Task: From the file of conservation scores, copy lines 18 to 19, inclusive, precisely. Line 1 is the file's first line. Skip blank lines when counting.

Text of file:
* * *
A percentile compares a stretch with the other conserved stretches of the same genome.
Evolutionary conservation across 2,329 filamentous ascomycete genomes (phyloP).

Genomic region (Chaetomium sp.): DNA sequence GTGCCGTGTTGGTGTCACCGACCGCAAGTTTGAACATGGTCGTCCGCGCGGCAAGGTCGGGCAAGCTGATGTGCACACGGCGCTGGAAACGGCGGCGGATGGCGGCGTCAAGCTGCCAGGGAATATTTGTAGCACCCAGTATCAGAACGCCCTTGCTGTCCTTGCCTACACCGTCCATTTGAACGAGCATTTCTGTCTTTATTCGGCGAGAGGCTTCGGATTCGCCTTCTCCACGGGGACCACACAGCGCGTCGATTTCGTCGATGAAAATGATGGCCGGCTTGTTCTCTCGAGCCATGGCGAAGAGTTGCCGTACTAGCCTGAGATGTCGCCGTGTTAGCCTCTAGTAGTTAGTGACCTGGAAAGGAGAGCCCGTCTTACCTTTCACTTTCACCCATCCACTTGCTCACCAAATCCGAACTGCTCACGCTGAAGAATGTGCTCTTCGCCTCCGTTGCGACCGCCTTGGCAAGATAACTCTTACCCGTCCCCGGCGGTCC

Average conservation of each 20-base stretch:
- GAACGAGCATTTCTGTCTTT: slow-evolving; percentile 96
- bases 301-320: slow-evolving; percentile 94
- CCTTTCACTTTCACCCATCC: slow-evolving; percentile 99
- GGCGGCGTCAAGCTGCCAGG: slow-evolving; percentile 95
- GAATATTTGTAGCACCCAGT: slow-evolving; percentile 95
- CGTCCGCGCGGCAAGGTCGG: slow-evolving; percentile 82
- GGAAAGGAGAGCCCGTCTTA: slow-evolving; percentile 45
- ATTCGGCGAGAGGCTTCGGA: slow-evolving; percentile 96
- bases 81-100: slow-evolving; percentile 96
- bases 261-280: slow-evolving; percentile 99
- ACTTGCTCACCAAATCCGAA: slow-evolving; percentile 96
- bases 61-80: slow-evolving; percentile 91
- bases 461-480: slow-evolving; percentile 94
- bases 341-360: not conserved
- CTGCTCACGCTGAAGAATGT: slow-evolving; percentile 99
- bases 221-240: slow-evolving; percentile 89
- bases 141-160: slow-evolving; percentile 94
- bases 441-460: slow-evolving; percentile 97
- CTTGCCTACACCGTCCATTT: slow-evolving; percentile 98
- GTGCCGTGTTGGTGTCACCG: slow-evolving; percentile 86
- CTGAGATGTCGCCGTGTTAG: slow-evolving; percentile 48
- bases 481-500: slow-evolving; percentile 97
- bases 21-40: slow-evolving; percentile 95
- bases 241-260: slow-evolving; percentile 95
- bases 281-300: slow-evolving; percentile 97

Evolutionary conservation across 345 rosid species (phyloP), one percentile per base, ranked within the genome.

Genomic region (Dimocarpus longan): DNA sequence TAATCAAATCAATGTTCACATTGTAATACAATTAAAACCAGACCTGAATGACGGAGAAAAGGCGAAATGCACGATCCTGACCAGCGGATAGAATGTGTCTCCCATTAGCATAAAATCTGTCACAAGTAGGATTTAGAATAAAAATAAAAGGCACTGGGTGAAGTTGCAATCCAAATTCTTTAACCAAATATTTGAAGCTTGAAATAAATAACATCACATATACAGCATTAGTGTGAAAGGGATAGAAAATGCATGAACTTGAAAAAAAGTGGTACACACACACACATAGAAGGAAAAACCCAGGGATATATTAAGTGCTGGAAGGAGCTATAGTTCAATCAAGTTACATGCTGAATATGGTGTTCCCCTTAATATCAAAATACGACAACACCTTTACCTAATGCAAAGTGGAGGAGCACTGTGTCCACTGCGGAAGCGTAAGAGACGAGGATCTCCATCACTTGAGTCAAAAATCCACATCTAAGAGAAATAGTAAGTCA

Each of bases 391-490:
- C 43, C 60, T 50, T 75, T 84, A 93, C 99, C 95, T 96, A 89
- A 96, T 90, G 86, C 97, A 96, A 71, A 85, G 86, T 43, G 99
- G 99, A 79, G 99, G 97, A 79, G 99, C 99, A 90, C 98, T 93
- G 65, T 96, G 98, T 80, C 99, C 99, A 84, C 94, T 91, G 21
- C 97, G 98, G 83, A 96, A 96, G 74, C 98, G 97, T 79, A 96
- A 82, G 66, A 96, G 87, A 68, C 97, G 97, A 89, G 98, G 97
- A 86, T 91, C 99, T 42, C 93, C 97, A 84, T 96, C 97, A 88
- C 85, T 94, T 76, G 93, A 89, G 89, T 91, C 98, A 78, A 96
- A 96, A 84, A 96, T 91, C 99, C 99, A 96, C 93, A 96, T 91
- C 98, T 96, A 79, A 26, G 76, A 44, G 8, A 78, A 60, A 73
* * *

- bases 341-360: not conserved
- CTGCTCACGCTGAAGAATGT: slow-evolving; percentile 99